Remarriage and Matthew 19:9
Rev. Angus Stewart
1. Marriage is the "one flesh"
union between one man and one woman (Gen. 2:24; Mal. 2:14-15; Matt.
19:4-5; I Cor. 6:16; Eph. 5:31) "until death us do part"
(cf. Rom. 7:2-3; I Cor. 7:39) such that remarriage when one's spouse is
living is adultery (Matt. 5:32; Mark 10:2-12; Luke 16:18; Rom. 7:2-3).
This is also the position of the historic Christian church for its first
1,500 years or so with barely a dissenting voice. It is the traditional
view of Anglicanism and the Brethren, as well as that of the Protestant
Reformed Churches and their sister churches and mission works (in America, Canada, N. Ireland,
Singapore and the Philippines)
and many within the Dutch Reformed. It is also the conviction of people
within Presbyterian, Congregationalist, Baptist and other churches.
2. Matthew 19:9 is the only
biblical verse which could, if taken all by itself, allow for the
remarriage of the "innocent party" while his or her spouse is still
living. However, this interpretation of the text is ruled out by the
following three considerations.
a. It would contradict many other
clear passages in the Word of God:
But I say unto you, That whosoever shall put away his wife, saving for the cause of
fornication, causeth her to commit adultery: and whosoever shall
marry her that is divorced committeth adultery (Matt. 5:32).
Whosoever shall put away his wife, and marry another, committeth
adultery against her. And if a woman shall put away her husband, and
be married to another, she committeth adultery (Mark 10:11-12).
Whosoever putteth away his wife, and marrieth another, committeth
adultery: and whosoever marrieth her that is put away from her
husband committeth adultery (Luke 16:18).
For the woman which hath an husband is bound by the law to her
husband so long as he liveth; but if the husband be dead, she is
loosed from the law of her husband. So then if, while her husband
liveth, she be married to another man, she shall be called an
adulteress: but if her husband be dead, she is free from that law;
so that she is no adulteress, though she be married to another man
And unto the married I command, yet not I, but the Lord, Let not the
wife depart from her husband: But and if she depart, let her remain
unmarried, or be reconciled to her husband: and let not the husband put
away his wife (I Cor. 7:10-11).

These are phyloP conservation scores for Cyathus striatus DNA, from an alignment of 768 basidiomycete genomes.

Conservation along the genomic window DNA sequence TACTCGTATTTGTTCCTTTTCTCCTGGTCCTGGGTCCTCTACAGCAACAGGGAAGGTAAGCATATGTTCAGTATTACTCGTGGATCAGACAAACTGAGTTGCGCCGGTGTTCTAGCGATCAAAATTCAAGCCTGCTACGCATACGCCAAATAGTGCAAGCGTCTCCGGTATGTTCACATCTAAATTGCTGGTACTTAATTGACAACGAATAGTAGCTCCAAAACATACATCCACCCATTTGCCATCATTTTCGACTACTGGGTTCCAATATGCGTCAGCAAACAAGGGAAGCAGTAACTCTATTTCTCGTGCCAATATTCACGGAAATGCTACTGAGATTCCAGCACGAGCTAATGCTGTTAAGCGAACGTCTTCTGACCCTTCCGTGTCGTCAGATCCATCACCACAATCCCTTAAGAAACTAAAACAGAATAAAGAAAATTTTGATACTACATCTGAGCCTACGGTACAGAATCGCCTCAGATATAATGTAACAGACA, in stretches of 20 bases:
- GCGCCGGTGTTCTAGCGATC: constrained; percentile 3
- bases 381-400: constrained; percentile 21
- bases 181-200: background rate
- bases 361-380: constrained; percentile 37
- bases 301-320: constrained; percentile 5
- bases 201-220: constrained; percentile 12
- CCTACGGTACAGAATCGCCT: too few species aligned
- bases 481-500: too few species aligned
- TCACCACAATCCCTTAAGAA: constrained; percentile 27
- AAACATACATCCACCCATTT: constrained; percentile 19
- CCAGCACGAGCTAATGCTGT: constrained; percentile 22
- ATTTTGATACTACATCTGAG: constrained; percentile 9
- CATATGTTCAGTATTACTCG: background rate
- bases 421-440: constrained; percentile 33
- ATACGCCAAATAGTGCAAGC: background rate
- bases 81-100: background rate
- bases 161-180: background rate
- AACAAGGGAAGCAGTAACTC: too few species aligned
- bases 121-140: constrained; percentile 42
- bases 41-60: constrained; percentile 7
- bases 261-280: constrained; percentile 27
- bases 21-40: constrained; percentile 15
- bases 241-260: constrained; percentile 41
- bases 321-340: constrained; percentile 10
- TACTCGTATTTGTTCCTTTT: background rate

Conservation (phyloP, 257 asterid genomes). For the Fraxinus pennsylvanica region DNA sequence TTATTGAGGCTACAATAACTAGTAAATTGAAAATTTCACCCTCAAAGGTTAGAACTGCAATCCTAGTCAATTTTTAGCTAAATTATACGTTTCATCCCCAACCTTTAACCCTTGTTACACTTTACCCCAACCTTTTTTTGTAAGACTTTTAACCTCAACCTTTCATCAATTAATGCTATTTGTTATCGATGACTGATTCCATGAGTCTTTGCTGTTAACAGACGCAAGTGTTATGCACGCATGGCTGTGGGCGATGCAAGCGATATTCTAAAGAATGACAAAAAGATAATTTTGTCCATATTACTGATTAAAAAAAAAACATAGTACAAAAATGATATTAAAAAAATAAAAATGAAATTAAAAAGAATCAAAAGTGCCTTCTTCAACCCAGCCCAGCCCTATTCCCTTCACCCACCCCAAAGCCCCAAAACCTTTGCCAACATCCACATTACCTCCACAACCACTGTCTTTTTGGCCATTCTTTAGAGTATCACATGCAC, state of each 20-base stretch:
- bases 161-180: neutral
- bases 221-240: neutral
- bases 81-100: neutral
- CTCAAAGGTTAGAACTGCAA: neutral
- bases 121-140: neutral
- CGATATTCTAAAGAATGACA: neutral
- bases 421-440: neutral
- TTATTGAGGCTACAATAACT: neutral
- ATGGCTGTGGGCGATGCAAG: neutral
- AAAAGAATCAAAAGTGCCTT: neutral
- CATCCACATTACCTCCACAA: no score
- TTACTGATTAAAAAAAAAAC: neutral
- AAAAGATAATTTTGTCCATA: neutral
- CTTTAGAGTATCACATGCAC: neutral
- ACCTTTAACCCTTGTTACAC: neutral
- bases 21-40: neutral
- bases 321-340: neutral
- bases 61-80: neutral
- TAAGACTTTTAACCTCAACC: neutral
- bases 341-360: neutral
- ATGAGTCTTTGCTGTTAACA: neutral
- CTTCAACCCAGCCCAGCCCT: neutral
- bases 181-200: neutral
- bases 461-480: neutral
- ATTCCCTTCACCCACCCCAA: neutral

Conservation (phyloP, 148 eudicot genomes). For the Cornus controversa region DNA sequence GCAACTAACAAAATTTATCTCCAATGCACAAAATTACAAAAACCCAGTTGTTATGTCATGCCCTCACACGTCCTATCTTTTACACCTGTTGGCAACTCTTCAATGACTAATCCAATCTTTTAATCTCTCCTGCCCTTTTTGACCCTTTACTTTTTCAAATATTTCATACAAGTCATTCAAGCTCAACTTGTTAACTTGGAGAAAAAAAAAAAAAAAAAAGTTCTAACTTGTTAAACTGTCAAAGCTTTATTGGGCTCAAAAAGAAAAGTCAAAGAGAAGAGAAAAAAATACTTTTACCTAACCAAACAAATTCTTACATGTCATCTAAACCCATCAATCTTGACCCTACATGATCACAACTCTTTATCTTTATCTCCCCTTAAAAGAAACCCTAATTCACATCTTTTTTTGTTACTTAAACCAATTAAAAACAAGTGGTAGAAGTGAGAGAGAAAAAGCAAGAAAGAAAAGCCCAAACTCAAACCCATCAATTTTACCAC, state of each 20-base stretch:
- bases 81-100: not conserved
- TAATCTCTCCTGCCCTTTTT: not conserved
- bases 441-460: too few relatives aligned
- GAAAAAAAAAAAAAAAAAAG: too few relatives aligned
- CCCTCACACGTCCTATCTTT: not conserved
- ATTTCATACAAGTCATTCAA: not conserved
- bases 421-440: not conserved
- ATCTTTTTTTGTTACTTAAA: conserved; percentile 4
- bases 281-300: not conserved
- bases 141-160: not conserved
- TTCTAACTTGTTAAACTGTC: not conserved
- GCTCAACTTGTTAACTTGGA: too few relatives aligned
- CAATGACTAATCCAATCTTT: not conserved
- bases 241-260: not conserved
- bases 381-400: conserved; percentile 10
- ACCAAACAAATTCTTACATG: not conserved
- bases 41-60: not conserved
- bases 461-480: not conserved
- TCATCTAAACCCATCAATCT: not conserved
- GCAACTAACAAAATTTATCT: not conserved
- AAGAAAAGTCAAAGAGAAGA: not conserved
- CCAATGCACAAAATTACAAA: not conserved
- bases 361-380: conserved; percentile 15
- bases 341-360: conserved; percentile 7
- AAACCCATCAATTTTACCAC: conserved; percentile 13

The wife is bound by the law as long as her husband liveth; but if her
husband be dead, she is at liberty to be married to whom she will; only
in the Lord (I Cor. 7:39).
b. It does not fit with the
context. I have never heard anyone respond to the teaching that the
"innocent party" may remarry while his or her spouse is still living
as the disciples immediately did to Christ’s teaching: "If the case of
the man be so with his wife, it is not good to marry" (Matt. 19:10).
The position that there is no remarriage (even for the "innocent
party") while his or her spouse is living frequently draws forth this
cry. Similarly, Christ’s reply to the disciples’ protest makes perfect
sense with the doctrine that no one may remarry while their spouse is
living but not with the view that the "innocent party" may remarry
while his or her spouse is living. Jesus states, "... there be
eunuchs, which have made themselves eunuchs for the kingdom of
heaven’s sake" (v. 12). The Son of God points to divine illumination
as enabling one to "receive" His teaching: "But he said unto them, All
men cannot receive this saying, save they to whom it is given ... He
that is able to receive it, let him receive it" (vv. 11-12). This
explains why some have difficulty accepting this truth of God's Word.
This is especially the case today for ours is an "adulterous
generation" (Matt. 12:39; 16:4) like that which followed the scribes
and Pharisees in the first century, many of whom taught "no fault
divorce" (Matt. 5:31-32; 19:3-9).
c. It is excluded by I
Corinthians 7:10-11, where the Apostle Paul summarizes and states the
teaching of Jesus Christ during His earthly ministry: "And unto the
married I command, yet not I, but the Lord, Let not the wife depart
from her husband: But and if she depart, let her remain unmarried, or
be reconciled to her husband ..." Inspired Scripture here teaches two,
and only two, options for a divorced woman (or man): (1) remain
unmarried or (2) be reconciled to your spouse. No third option,
remarriage, is mentioned. Faithful to Jesus’ teaching in Matthew 5,
Mark 10, Luke 16, and Matthew 19, Paul does not give permission to
remarry while one’s spouse is living.
Thus the exception clause
("except it be for fornication") is not an exception enabling
remarriage (while one’s spouse is living) but an exception permitting
divorce: "Whosoever shall put away his wife, except it be for
fornication, and shall marry another, committeth adultery: and
whoso marrieth her which is put away doth commit adultery" (Matt.
3. The unbreakable bond of
marriage is biblical teaching, laid down by God at creation (Gen.
2:24), declared by the Old Testament prophets (Mal. 2:10-16), and
reaffirmed by Christ (Mark 10:2-12; Luke 16:18) and the New Testament
apostles (Rom. 7:2-3; I Cor. 7:39). It is a picture of the "great
mystery" of the union of Christ and His elect church (Eph. 5:32).